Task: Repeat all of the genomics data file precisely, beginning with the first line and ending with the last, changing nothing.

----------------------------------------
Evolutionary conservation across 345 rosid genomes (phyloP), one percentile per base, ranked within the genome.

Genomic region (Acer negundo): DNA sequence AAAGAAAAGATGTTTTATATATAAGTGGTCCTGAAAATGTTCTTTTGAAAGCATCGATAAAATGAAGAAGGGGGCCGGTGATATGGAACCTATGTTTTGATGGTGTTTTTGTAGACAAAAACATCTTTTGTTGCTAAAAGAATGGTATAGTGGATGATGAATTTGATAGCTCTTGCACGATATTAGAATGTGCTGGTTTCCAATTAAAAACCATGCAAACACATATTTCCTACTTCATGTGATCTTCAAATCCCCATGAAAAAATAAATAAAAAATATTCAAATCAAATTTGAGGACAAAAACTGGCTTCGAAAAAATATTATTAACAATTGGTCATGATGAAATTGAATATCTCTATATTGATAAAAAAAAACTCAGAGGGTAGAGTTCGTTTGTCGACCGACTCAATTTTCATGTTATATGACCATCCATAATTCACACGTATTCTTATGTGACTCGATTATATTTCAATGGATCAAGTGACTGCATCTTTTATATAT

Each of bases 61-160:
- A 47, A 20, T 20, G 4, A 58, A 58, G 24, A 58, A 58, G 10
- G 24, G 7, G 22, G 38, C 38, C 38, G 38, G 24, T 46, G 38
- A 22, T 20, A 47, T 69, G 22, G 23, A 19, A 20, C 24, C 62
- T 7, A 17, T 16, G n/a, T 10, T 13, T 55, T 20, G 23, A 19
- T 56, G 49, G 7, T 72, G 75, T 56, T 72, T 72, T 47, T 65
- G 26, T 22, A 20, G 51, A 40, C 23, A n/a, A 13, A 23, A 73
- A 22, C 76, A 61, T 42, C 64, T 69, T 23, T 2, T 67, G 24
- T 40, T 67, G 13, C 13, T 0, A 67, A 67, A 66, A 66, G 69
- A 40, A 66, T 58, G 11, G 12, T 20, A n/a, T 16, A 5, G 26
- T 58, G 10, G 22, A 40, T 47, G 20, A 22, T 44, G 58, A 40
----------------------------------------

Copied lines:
Evolutionary conservation across 345 rosid genomes (phyloP), one percentile per base, ranked within the genome.

Genomic region (Acer negundo): DNA sequence AAAGAAAAGATGTTTTATATATAAGTGGTCCTGAAAATGTTCTTTTGAAAGCATCGATAAAATGAAGAAGGGGGCCGGTGATATGGAACCTATGTTTTGATGGTGTTTTTGTAGACAAAAACATCTTTTGTTGCTAAAAGAATGGTATAGTGGATGATGAATTTGATAGCTCTTGCACGATATTAGAATGTGCTGGTTTCCAATTAAAAACCATGCAAACACATATTTCCTACTTCATGTGATCTTCAAATCCCCATGAAAAAATAAATAAAAAATATTCAAATCAAATTTGAGGACAAAAACTGGCTTCGAAAAAATATTATTAACAATTGGTCATGATGAAATTGAATATCTCTATATTGATAAAAAAAAACTCAGAGGGTAGAGTTCGTTTGTCGACCGACTCAATTTTCATGTTATATGACCATCCATAATTCACACGTATTCTTATGTGACTCGATTATATTTCAATGGATCAAGTGACTGCATCTTTTATATAT

Each of bases 61-160:
- A 47, A 20, T 20, G 4, A 58, A 58, G 24, A 58, A 58, G 10
- G 24, G 7, G 22, G 38, C 38, C 38, G 38, G 24, T 46, G 38
- A 22, T 20, A 47, T 69, G 22, G 23, A 19, A 20, C 24, C 62
- T 7, A 17, T 16, G n/a, T 10, T 13, T 55, T 20, G 23, A 19
- T 56, G 49, G 7, T 72, G 75, T 56, T 72, T 72, T 47, T 65
- G 26, T 22, A 20, G 51, A 40, C 23, A n/a, A 13, A 23, A 73
- A 22, C 76, A 61, T 42, C 64, T 69, T 23, T 2, T 67, G 24
- T 40, T 67, G 13, C 13, T 0, A 67, A 67, A 66, A 66, G 69
- A 40, A 66, T 58, G 11, G 12, T 20, A n/a, T 16, A 5, G 26
- T 58, G 10, G 22, A 40, T 47, G 20, A 22, T 44, G 58, A 40